**Pig Diet Formulation**

To illustrate the effect of a tax on the criteria, we consider the pig diet formulation problem considering not only the cost of the diet but also an environmental consideration such as the reduction phosphorus excretion [1]. One way to analyze this problem is to rewrite the problem as bicriteria problem. Hence the Pareto set indicates the effect of the reduction of phosphorus excretion on the cost of the diet. It also presents different behaviors for the producers associated to levels of taxation. This information is certainly useful for a decision maker which must choose a diet which decreases the excretion without being too expensive

**Classical Model**

The least cost diet problem, introduced in [2], is a classical linear programming problem [3-5]. A decision variable jx is assigned to each ingredient and represents the amount (in kg) of the thj ingredient per unit weight (1 kg) of the feed. Together, they form the decision vector

in our model. The model’s objective function is the diet cost. A vector of unit costs must be minimized over the set of feasible diets denoted by S. The classic least cost animal diet formulation model is: The constraints impose some bounds on the quantity of the different ingredients in the diet. For example, a unit of feed is produced (a 1 kg mix), expressed by the constraint Some ingredients, or combinations of ingredients, can be imposed on the diet. These restrictions give rise to equality constraints (=) or inequality constraints (≥ or ≤). More specifically, to satisfy protein requirements, the following constraints are introduced for the L groups of amino acids contained in the ingredients. We set

where dig lj aa represents the amount of digestible amino acid l contained in a unit of ingredient j and bl*is the minimum amount of digestible amino acid l required. Finally, the diet must satisfy the digestible phosphorus requirements * bph given by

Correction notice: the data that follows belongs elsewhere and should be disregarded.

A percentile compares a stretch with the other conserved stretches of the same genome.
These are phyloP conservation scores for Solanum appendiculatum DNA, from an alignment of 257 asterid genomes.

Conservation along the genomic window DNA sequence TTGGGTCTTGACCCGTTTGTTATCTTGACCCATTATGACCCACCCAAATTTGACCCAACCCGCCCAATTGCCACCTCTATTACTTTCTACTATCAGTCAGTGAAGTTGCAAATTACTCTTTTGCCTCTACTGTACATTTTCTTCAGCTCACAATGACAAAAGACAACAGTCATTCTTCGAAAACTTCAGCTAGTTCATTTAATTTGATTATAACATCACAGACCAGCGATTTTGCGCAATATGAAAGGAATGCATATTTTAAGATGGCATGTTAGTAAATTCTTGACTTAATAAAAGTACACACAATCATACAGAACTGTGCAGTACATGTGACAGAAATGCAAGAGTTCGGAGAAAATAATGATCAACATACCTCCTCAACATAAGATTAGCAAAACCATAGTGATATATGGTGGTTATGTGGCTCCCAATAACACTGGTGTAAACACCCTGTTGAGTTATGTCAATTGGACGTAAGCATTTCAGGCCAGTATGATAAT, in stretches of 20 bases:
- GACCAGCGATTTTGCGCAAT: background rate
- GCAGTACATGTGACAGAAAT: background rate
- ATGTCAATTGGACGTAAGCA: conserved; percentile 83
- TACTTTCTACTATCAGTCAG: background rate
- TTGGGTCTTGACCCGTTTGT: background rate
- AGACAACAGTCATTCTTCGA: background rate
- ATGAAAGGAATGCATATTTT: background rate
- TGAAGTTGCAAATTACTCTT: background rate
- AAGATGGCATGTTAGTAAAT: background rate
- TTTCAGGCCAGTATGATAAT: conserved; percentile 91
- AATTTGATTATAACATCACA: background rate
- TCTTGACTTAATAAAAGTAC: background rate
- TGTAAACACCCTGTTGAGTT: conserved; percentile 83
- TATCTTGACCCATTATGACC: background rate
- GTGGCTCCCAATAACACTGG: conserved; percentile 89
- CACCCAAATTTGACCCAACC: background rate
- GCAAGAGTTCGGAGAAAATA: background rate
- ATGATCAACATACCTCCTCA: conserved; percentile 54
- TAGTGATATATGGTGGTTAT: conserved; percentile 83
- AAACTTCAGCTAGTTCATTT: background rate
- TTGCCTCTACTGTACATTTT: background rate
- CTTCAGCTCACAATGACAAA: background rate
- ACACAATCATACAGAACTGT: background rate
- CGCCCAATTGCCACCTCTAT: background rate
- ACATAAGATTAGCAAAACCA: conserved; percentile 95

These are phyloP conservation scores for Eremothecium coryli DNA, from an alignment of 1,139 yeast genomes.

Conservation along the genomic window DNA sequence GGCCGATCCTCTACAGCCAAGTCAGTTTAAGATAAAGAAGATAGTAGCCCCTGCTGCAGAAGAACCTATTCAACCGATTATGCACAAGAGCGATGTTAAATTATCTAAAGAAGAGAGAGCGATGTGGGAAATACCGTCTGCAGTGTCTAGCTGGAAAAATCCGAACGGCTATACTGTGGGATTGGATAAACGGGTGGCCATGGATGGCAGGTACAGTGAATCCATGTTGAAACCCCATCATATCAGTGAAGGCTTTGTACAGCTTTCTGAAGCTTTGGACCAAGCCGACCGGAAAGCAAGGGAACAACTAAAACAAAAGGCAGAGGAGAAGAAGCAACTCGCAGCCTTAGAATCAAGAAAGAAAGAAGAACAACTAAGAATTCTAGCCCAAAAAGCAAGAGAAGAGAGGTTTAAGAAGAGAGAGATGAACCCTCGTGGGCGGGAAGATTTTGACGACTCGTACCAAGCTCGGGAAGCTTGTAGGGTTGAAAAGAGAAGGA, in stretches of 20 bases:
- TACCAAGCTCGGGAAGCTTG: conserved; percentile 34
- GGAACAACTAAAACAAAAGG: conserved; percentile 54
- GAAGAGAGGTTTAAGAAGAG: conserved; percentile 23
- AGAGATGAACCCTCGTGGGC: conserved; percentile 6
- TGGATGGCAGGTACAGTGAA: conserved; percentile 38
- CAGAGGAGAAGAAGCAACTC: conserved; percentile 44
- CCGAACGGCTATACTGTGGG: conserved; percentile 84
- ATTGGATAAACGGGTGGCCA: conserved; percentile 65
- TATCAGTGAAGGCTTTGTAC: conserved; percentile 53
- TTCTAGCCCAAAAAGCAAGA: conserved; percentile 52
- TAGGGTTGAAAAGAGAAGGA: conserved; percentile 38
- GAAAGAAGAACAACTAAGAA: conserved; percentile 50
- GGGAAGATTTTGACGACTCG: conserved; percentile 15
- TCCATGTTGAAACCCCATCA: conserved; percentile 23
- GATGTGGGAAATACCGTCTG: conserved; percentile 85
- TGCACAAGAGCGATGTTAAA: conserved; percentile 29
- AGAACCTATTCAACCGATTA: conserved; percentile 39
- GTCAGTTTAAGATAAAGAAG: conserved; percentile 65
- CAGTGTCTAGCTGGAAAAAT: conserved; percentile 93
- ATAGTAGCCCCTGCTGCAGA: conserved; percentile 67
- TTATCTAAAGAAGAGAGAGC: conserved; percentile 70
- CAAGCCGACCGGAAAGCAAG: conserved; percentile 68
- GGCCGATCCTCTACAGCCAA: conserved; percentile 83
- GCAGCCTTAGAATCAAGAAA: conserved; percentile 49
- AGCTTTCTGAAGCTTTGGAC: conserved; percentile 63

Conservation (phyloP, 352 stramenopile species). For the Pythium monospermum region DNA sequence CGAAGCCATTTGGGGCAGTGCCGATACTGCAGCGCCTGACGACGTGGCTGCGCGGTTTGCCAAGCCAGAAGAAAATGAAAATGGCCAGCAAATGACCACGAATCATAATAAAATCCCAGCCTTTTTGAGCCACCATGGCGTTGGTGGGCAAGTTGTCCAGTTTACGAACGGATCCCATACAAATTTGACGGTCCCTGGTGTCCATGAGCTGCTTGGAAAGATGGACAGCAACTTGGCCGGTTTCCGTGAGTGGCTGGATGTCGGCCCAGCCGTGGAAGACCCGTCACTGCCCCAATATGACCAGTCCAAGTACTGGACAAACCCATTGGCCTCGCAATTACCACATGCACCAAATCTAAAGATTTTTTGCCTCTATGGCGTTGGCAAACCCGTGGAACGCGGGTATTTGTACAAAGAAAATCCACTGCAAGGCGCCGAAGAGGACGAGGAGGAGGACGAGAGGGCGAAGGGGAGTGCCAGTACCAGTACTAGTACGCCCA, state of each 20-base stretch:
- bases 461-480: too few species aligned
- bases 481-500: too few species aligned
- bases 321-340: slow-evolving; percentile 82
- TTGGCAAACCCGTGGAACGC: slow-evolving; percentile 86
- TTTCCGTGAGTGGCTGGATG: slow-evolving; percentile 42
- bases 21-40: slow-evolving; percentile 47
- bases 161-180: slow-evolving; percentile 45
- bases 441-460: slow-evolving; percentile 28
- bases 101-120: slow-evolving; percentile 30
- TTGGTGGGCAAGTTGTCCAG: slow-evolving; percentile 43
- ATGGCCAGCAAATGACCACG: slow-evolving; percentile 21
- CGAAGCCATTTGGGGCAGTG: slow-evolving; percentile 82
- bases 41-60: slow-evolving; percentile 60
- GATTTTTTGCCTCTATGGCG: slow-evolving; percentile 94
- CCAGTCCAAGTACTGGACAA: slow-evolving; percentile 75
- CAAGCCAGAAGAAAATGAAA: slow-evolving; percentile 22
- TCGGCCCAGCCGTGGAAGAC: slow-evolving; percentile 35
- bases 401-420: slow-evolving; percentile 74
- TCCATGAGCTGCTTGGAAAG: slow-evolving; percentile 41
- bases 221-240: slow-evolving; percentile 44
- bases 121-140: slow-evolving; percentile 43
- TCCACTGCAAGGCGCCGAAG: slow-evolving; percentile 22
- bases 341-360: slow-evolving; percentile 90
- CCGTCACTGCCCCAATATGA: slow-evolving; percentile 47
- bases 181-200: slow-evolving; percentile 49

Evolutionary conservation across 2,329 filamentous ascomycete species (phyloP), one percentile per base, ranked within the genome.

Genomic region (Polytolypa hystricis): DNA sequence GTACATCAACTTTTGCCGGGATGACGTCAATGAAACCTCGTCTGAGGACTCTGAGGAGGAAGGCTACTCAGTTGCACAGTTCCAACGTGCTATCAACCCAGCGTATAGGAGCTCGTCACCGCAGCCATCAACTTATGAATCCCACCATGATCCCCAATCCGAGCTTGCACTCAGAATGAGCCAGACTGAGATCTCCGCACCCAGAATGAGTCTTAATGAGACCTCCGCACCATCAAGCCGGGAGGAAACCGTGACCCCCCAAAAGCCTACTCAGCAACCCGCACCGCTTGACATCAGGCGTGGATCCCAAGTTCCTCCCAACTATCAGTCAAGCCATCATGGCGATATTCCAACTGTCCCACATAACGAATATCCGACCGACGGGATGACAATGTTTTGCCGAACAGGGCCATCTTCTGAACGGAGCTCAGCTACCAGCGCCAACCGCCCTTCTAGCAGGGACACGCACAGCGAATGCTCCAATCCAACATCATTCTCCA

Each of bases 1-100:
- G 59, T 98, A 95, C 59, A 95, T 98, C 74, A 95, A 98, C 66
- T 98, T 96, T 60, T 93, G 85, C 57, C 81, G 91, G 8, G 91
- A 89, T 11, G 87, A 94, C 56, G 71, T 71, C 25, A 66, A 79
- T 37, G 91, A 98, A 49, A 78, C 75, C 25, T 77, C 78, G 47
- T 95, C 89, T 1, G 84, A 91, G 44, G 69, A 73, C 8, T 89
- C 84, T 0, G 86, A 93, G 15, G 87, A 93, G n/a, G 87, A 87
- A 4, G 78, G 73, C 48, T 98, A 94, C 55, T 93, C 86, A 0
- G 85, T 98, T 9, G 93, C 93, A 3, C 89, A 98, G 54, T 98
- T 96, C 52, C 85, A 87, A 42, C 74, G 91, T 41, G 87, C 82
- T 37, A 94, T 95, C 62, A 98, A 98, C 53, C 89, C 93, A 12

where dig j ph is the amount of digestible phosphorus contained in a unit of ingredient j .

**Modelling of phosphorus excretion**

Phosphorus excretion is directly related to the excess of phosphorus in the diet. Hence, we must establish the phosphorus content of the diet and consider the parts that is assimilated. The phosphorus content of a unit weight diet

of phosphorus which is digested. In this way the phosphorus excretion ( ) ph r x is given by the phosphorus content of the diet from which we remove the amount of phosphorus which is digested of phosphorus which is digested. In this way the phosphorus excretion ( ) ph r x is given by the phosphorus content of the diet from which we remove the amount of phosphorus which is digestedHence, decreasing the phosphorus excretion ( ) ph r x is equivalent to decreasing the phosphorus content pr q xof the diet while maintained fixed the needs * ph b in phosphorus.

**Bi-Criteria Problem: Cost and Phosphorus Excretion**

Since we look for least cost diet while considering the phosphorus excretion, we have two conflicting criteria. The bicriteria linear model is then formulated as follows